The history of the welding inverter - CUGP Construction portal

27.2.2017

Today, welding devices are the most popular and convenient devices for welding; many craftsmen do not want to hear about anything else. They compare favorably with their competitors, transformer devices, in size, weight and versatility. With their help, you can work with seams of any complexity, for almost any thickness, using a wide variety of principles, including the so-called “plasma welding”.

Even 60-80 years ago, such efficiency in one device would have been truly fabulous; many states would have given a lot to own such a unit, but now it can be bought in most hardware stores and supermarkets, in the Alcest online store chain.

First welding equipment

            Here it is important to remember that the principle of electric heating of metal and forging was tried by the famous scientist E. Thompson in 1905. And although it was more like blacksmithing, the main practice of working with metal at that time, Thompson's experiments became the “first sign” for the development of an entire category of tools.

            In 1907, Lincoln Electronic and CC Elektrick released the first variable voltage generators and motor generators. However, it was not until 1927 that truly applicable results emerged. Thanks to V.P. Nikitin, who achieved high-quality regulation of current for welding, patented a single-case transformer for arc welding.

First inverters

            In the early 60s of the 20th century, semiconductor electrical devices became widely used. It was at that time that the first pulse converter for welding was invented, essentially the first welding inverter.

The real breakthrough that made such devices applicable occurred closer to the 90s, with the introduction of ferromagnetic alloys and the ability to operate at ultra-high frequencies. Already in the 21st century, thanks to the widespread use of IGBT transistors, inverters have become even smaller and also significantly cheaper.

Of course, even now you can find expensive “smart” machines that use a microprocessor to control parameters and fully automatic operation. But this is, as they say, out of necessity.

Source: https://cugp.com.ua/istoriya-vozniknoveniya-svarochnogo-invertora/

History of development, types and scope of application of welding equipment

Welding of refractory materials is one of the foundations of the development of human civilization. With its emergence and use in construction, it became possible to erect high-rise buildings, build bridges over rivers, and conduct utility lines. Technologies for combining metals have even penetrated into the field of human health – medicine. We will introduce you to the history of welding, types of equipment and its scope of application.

The history of welding methods

Welding joints began to be used in ancient times by fusing gold items that were found in the Egyptian pyramids using tin soldering. In Pompeii, during excavations, lead water pipes with a soldered seam (transverse) were discovered.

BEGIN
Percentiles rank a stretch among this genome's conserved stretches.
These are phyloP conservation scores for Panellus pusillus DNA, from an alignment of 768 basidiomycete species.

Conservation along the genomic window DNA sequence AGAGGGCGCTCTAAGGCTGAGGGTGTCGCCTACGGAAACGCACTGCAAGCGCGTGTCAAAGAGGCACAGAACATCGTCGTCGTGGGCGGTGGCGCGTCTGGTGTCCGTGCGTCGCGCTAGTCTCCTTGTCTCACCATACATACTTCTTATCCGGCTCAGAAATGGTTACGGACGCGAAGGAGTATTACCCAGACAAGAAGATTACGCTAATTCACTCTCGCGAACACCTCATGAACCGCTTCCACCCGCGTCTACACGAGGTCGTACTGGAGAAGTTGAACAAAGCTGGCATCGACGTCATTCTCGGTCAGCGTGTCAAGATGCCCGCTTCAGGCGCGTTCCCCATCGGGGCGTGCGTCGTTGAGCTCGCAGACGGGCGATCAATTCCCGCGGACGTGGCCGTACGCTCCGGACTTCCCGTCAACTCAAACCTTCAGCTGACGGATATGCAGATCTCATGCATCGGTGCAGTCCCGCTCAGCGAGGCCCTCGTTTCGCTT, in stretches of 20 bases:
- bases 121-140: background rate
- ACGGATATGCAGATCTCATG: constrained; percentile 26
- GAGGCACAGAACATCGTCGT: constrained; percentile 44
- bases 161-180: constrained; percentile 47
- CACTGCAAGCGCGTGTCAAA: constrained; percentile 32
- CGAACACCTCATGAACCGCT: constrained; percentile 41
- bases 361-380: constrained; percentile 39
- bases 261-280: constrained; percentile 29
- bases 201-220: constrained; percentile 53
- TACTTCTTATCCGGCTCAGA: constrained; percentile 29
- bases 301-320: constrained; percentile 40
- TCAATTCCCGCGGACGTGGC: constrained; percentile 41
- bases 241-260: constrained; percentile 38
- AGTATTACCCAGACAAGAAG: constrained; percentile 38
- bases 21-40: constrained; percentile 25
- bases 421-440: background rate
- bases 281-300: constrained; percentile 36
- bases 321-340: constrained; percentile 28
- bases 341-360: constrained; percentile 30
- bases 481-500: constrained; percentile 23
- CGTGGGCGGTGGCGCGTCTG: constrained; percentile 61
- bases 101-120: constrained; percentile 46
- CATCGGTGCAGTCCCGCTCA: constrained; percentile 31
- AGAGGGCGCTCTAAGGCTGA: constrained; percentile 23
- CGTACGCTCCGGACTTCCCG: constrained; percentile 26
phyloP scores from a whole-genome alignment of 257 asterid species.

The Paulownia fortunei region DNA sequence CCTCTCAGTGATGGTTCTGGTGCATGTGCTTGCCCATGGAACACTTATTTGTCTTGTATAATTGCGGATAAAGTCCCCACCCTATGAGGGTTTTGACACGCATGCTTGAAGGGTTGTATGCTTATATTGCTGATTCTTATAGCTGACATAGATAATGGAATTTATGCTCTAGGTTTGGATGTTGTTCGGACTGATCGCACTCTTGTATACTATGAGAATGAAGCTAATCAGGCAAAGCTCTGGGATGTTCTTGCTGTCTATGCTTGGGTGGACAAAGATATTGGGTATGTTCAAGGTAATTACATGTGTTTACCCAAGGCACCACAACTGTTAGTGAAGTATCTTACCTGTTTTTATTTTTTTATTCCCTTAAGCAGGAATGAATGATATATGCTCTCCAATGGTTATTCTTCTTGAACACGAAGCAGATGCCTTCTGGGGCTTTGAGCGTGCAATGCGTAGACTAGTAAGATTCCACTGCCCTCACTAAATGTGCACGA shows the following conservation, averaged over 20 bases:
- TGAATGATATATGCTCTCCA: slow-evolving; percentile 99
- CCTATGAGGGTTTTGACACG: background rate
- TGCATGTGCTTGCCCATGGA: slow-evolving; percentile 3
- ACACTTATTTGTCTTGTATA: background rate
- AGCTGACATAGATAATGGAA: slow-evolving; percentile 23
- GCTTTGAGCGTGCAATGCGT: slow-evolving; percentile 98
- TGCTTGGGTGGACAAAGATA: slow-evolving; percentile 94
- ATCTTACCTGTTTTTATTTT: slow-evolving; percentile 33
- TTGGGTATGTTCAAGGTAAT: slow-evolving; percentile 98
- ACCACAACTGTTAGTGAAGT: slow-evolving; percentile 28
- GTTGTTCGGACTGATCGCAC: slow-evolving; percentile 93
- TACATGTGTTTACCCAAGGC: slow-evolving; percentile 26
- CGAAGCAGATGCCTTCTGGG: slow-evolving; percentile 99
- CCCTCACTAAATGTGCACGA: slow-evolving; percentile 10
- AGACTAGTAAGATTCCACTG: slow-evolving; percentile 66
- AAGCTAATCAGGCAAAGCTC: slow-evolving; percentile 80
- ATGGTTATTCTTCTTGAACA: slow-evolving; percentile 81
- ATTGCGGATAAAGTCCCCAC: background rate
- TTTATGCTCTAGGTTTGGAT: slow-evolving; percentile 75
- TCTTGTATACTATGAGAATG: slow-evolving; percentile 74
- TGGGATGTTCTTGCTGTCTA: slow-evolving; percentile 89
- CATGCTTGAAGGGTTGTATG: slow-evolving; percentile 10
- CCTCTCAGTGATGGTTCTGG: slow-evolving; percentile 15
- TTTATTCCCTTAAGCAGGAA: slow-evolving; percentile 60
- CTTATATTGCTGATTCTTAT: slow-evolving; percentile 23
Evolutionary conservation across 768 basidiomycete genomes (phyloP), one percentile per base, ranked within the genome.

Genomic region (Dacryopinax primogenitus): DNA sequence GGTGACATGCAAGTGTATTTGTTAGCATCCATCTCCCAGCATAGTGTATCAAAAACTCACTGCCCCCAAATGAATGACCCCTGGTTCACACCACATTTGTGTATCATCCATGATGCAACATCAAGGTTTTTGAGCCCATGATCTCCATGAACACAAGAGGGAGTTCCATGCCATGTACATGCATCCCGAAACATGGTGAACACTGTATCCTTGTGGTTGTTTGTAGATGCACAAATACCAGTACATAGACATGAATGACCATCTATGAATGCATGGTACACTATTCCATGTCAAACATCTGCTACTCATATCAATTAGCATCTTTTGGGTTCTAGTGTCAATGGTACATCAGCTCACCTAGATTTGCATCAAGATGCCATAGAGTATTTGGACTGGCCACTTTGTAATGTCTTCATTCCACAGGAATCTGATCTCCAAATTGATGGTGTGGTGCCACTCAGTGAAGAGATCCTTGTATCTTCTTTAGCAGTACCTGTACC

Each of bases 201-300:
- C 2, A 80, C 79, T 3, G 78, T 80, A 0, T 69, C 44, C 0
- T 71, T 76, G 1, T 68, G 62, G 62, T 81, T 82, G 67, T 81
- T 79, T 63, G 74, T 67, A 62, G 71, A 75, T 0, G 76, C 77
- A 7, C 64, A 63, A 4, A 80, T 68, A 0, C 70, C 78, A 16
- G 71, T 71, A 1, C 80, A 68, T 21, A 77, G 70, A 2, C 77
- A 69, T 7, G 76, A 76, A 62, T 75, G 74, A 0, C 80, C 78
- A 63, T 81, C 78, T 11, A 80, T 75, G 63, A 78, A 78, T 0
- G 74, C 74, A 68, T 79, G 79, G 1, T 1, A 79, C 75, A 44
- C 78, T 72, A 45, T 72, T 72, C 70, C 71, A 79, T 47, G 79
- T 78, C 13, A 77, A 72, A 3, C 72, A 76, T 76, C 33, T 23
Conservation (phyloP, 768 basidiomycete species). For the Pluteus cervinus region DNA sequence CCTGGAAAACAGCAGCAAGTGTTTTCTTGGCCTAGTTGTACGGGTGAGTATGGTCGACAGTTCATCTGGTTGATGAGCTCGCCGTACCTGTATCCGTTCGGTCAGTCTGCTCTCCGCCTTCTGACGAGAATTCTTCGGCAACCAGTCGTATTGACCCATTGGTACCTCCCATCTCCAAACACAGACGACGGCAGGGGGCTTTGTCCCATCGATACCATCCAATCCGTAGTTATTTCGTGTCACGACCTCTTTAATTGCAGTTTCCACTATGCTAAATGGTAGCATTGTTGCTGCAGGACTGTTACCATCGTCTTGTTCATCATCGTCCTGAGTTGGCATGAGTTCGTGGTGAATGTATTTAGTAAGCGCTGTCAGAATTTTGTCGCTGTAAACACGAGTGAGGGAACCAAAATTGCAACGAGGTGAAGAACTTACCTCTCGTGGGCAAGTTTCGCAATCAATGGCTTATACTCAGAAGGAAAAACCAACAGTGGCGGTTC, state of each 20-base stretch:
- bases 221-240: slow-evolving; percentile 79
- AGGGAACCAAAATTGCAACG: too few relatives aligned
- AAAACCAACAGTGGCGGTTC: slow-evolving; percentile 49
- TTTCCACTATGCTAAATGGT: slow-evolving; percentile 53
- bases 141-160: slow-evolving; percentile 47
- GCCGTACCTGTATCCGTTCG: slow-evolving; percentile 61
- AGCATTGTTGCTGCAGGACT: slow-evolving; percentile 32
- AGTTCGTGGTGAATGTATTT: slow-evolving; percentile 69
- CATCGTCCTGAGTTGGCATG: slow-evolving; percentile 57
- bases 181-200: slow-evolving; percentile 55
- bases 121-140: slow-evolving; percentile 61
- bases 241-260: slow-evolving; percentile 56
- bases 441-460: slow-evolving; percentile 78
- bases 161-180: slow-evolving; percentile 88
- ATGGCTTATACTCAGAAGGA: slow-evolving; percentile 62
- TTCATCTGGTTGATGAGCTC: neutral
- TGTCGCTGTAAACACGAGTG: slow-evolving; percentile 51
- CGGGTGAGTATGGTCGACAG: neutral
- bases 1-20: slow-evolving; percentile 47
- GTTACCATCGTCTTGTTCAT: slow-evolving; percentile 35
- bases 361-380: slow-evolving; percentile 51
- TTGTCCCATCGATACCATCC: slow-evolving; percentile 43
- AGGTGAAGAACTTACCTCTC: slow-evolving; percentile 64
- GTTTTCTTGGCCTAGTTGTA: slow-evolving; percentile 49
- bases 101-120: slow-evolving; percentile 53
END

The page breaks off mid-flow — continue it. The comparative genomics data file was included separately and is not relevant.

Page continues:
We also know that ancient craftsmen, during forging, connected parts of the product by heating the metal to a plastic state. This is how blades and swords appeared, consisting of several strips of metal. In the Middle Ages, large artillery cannons were made in a similar way, reinforcing a forged pipe with outer rings that were connected to it using forge welding. Ancient buildings built during the Renaissance contain steel connections to support load-bearing structures.

The progress of the 19th and 20th centuries gave a new impetus to the use of welding technologies. The study of direct current contributed to the emergence of new approaches, one of which was electric welding. The first to use such a method was Petrov, a professor at the St. Petersburg Medical and Surgical Academy, who discovered the arc discharge in 1802.

And he later used the electric arc method to melt metals. At first, non-consumable carbon electrodes were used in such welding, and then, in 1988, metal electrodes were used for the first time. Unfortunately, the arc temperature was uneven, so the seam itself was uneven and porous.

Only with the use of fluxes has the welding process become more stable and of higher quality.

The twentieth century was marked by the emergence of many devices that improved and simplified the work process. Welding machines were one of these units. Although the technological level of the devices differs from the earliest ones, the operating principle remains the same.

The first welding machine with an oxy-acetylene welding torch was designed in 1903, and in 1906 acetylene generators for industry appeared. In 1940, the first use of a tungsten electrode using helium was made, and since 1946, a safer and cleaner gas, argon, began to be used.

Since the early 60s of the 20th century, several new welding technologies have appeared: using multiple electrodes, using a powder electrode, gas laser cutting.

Types of equipment

The welding arc occurs under the influence of power sources that allow maintaining a stable discharge. For constant and uniform operation, special equipment was created, which has different purposes, sizes and applications. This includes:

  • Electrodes and wire are the type of devices without which welding is basically impossible. They may differ in polarity, type of current used (direct or alternating), coating and material of manufacture.
  • Semi-automatic machines for welding in an inert/active gas environment. Complex and expensive devices, but with good performance; convenient to use. They can work with iron, steel, aluminum. Welding is carried out with wire made of various metals with a thickness of 0.6 - 1.2 mm in a protective gas environment. A multi-stage current regulator allows you to make the process smoother. Sometimes the wire speed changes. These two parameters determine the operating mode.